Sponsored by Mission Fed at the Mission Fed Booth–India and Date St. in the Piazza della Famiglia
In October, 2021, Cheryl Sorg worked with attendees to create a one of a kind art installation called “Raining Upward”. Read about Cheryl’s journey to this art form.
Cheryl Sorg de Mollerat has created art in one form or another forever. Growing up, she believed she would be a fashion designer and filled endless pages with drawings of shoes and dresses and the like. After high school, she studied fashion design for a year, but within just a year her mind was already on another track and she took time off to figure out just what that track was. She returned to college eight years later, this time studying photography. She received a B.F.A., graduating with honors, from the Massachusetts College of Art in Boston, Massachusetts in 1999.
Cheryl’s work has been exhibited in solo and group exhibitions in galleries and museums across the United States, including WorkSpace in New York City, The Copley Society of Art, The Photographic Resource Center and Forest Hills Trust in Boston, Massachusetts, Eric Phleger Gallery, the San Diego Art Institute and the Museum of Photographic Arts in San Diego, California, the Long Beach Museum of Art, Oceanside Museum of Art and the Torrance Art Museum. Her work is included in the permanent collection of Yale University Art Gallery, as well as numerous hotel, hospital and university public spaces.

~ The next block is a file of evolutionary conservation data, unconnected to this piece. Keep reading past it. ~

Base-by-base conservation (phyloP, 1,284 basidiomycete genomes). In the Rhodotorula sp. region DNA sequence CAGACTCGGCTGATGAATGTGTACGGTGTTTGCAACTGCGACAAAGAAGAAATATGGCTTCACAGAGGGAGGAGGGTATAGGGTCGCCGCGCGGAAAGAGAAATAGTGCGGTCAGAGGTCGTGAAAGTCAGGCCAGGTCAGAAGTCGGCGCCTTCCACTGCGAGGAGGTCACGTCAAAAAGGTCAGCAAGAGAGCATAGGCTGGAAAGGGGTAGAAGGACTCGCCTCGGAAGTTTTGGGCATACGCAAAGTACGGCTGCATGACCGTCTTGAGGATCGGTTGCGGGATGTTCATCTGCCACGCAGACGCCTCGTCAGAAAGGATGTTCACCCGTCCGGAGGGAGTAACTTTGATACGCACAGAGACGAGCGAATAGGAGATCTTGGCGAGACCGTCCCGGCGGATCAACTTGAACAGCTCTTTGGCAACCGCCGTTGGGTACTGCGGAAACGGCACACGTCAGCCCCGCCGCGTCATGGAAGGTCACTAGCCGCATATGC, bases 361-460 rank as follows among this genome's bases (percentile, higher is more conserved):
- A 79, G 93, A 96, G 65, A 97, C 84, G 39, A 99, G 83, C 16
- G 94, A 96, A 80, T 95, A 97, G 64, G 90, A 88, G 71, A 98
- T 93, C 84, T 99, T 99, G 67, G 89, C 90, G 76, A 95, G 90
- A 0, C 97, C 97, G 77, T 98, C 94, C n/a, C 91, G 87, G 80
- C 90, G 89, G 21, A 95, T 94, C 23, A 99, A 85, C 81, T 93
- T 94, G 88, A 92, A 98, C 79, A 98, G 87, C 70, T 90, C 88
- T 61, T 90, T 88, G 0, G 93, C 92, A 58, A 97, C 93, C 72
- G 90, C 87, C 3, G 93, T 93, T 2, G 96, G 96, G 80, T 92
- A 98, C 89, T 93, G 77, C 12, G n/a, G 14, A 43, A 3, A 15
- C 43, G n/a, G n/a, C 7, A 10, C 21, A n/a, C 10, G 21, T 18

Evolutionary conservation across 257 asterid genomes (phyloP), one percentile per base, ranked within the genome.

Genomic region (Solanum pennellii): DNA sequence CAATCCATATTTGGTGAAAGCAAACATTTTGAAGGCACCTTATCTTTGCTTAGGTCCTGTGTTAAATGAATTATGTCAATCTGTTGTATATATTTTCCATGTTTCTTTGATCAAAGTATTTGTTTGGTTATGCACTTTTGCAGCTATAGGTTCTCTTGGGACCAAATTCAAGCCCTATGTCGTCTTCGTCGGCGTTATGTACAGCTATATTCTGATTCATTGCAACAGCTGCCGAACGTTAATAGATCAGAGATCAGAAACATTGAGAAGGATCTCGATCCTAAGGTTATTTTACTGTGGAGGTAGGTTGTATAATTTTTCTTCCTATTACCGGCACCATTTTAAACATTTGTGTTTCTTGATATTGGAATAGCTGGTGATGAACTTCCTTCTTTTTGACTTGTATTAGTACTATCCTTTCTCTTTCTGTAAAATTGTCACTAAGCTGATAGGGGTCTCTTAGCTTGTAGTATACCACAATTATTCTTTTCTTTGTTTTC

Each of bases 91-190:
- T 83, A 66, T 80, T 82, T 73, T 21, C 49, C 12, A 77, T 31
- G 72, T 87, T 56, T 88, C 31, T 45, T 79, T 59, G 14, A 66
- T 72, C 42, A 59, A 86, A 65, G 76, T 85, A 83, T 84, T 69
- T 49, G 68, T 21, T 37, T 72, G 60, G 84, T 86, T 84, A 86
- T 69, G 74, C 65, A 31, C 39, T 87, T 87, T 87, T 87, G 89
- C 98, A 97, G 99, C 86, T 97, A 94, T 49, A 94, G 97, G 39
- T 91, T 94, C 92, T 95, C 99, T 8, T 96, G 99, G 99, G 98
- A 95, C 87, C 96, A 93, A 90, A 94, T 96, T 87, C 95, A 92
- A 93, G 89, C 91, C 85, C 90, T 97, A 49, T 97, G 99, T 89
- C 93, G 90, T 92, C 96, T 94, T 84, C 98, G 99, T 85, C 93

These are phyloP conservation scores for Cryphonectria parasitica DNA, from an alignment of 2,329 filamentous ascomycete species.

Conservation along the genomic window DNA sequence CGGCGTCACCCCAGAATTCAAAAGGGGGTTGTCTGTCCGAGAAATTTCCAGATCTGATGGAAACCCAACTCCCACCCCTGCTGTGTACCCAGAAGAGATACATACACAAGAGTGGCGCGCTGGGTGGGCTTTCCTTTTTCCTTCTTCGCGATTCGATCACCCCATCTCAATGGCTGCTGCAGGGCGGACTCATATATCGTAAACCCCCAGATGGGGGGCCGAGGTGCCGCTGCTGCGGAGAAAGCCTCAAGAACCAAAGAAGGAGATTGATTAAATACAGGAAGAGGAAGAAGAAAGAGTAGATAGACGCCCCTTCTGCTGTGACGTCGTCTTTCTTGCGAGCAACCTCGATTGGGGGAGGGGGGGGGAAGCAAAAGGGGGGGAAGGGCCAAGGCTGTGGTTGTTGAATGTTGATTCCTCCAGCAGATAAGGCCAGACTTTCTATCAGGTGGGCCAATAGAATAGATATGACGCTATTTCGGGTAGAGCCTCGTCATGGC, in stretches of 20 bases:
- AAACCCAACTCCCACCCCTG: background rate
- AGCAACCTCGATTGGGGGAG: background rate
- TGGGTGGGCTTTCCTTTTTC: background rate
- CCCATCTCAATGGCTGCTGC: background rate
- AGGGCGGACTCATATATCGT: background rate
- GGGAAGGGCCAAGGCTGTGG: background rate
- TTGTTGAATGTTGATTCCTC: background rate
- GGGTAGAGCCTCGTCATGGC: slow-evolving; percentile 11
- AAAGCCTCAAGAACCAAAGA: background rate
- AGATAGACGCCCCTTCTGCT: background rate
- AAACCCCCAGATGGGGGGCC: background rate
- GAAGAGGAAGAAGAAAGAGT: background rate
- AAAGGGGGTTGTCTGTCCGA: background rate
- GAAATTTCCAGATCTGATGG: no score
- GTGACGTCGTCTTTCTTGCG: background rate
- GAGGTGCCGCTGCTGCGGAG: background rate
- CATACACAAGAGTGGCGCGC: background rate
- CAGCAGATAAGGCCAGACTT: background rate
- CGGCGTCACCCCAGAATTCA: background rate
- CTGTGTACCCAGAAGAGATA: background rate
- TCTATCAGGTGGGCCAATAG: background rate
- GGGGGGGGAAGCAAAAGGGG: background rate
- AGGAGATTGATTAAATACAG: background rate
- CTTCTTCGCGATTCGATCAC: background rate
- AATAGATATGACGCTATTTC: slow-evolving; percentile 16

For years Cheryl created art from books using the black-and-white text from their pages. Some years ago, though, she felt a need for COLOR and found her way to using tape and dichroic film — wildly colorful materials that fill a need for fun and whimsy in the work. Cheryl shared that because of mental health issues, her brain does a very, very good job of cooking up dark thoughts. And, as we all know, there is so, so much in the world to kind of beat us down … so much hate and injustice. Her work aims to counter negativity in her own mind, and spread a bit of joy.
The “raining upward” installation consists of thousands of hand-cut raindrops (cut from colorful tape!) pinned in various configurations to the wall. The idea is to flip the notion of rain as a negative (think the Dolly Parton quote, “The way I see it, if you want the rainbow, you gotta put up with the rain.” Or the final lines of Hendry Wadsworth Longfellow’s poem The Rainy Day, “Into each life some rain must fall, some days must be dark and dreary.”), literally, as the raindrop shapes are upside down. The installations are something of a rainbow/rain hybrid, as the raindrops are wildly colorful and reflective, and cast beautiful colorful little shadows on the wall in the right light.